• G06F2221/00Indexing scheme relating to security arrangements for protecting computers, components thereof, programs or data against unauthorised activity
    • G06F2221/21Indexing scheme relating to G06F21/00 and subgroups addressing additional information or applications relating to security arrangements for protecting computers, components thereof, programs or data against unauthorised activity
    • G06F2221/2149Restricted operating environment

Abstract

A method includes creating, in a secure platform, multiple securely-partitioned system sandboxes under control of at least one user associated with an industrial process control and automation system. Different system sandboxes are associated with different third parties who are not owners or operators of the industrial process control and automation system. The method also includes receiving content from the third parties in the system sandboxes. The method further includes receiving from the at least one user a selective activation of at least some of the content in the system sandboxes in order to place the at least some of the content into use by the industrial process control and automation system. The content could include equipment configurations for equipment associated with the industrial process control and automation system, and the equipment configurations could include control strategies and visualizations for the equipment.

Description

    CROSS-REFERENCE TO RELATED APPLICATION AND PRIORITY CLAIM
  • This application claims priority under 35 U.S.C. §119(e) to U.S. Provisional Patent Application No. 62/345,661 filed on Jun. 3, 2016, which is hereby incorporated by reference in its entirety.
  • TECHNICAL FIELD
  • This disclosure relates generally to industrial process control and automation. More specifically, this disclosure relates to a secure approach for providing a combined environment for owners/operators and multiple third parties to cooperatively engineer, operate, and maintain an industrial process control and automation system.
  • BACKGROUND
  • Computer-based industrial process control and automation systems often incorporate a broad range of physical process equipment, which can often be packaged as modular “skids.” This is true in systems such as Supervisory Control and Data Acquisition (SCADA) systems, Human Machine Interface (HMI) systems, and Distributed Control System (DCS) systems. An integrator or original equipment manufacturer (OEM) can construct a skid having key physical equipment, such as associated process controllers, instruments, and actuators.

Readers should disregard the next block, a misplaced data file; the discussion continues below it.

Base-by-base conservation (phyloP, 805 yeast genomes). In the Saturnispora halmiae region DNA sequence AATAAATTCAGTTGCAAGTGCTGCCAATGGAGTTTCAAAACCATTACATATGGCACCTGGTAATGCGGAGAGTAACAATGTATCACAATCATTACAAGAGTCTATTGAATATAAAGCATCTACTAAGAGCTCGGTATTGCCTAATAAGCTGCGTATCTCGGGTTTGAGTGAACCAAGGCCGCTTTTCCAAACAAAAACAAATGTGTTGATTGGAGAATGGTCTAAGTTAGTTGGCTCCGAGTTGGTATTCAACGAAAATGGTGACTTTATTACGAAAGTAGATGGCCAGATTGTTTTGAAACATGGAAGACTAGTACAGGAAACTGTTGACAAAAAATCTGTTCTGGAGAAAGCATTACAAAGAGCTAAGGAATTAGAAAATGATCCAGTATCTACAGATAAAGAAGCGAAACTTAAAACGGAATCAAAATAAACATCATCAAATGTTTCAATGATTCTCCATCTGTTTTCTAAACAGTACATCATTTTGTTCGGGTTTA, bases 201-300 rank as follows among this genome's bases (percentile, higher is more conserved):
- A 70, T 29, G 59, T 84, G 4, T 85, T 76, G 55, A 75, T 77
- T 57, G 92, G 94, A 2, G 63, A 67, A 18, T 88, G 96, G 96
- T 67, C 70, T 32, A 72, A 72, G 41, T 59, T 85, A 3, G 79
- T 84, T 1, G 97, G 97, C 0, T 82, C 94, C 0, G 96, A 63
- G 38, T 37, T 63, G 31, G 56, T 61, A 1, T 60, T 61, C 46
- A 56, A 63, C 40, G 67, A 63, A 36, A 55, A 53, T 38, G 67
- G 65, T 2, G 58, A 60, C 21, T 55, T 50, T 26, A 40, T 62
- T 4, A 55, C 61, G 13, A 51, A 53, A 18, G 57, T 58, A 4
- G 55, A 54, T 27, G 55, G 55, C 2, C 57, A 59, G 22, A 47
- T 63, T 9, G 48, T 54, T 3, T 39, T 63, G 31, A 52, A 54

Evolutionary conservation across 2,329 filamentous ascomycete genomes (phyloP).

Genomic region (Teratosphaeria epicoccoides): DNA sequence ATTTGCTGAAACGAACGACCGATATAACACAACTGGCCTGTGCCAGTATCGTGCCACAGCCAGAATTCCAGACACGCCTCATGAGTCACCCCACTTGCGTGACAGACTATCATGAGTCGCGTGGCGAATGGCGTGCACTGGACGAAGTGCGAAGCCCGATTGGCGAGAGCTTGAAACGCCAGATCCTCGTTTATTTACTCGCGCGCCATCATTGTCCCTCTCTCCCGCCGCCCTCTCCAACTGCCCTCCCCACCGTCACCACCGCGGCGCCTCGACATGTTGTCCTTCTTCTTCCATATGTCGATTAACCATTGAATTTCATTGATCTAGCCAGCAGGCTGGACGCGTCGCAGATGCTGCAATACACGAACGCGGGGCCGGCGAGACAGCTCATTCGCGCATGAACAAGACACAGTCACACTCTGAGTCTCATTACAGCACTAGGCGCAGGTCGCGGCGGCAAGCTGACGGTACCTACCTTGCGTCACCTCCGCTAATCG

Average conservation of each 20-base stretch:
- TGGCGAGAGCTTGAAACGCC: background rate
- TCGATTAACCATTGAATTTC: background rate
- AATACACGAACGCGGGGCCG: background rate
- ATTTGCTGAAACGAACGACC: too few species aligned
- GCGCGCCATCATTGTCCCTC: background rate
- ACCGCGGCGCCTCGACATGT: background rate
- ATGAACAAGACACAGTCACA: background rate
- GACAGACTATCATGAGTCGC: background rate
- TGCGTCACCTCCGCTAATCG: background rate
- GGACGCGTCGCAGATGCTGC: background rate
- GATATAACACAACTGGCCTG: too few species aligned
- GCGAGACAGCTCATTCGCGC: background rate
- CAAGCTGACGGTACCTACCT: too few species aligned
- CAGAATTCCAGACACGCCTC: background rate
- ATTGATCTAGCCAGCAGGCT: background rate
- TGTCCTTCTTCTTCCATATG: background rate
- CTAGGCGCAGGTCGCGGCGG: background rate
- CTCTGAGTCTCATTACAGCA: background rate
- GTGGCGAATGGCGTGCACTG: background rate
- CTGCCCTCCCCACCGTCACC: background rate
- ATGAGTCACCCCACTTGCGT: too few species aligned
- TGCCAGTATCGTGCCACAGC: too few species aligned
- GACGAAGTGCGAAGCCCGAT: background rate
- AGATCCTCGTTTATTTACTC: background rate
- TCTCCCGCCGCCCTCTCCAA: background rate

• In some cases, integrators and OEMs offer services beyond skid construction, such as process controller configuration. However, end users or owners of control and automation systems or their agents often need to map configurations of skids in terms of key variables to be monitored/controlled to named tags referenced in control and automation systems. Similarly, monitoring and control graphics of user interfaces for control and automation systems, along with other supervisory control functions (such as alarming, reporting, and historical data logging), often need to be built and mapped to these tags so that process operators can use these functions to effectively manage industrial processes.
  • SUMMARY
  • This disclosure provides a secure approach for providing a combined environment for owners/operators and multiple third parties to cooperatively engineer, operate, and maintain an industrial process control and automation system.
  • In a first embodiment, a method includes creating, in a secure platform, multiple securely-partitioned system sandboxes under control of at least one user associated with an industrial process control and automation system. Different system sandboxes are associated with different third parties who are not owners or operators of the industrial process control and automation system. The method also includes receiving content from the third parties in the system sandboxes. The method further includes receiving from the at least one user a selective activation of at least some of the content in the system sandboxes in order to place the at least some of the content into use by the industrial process control and automation system.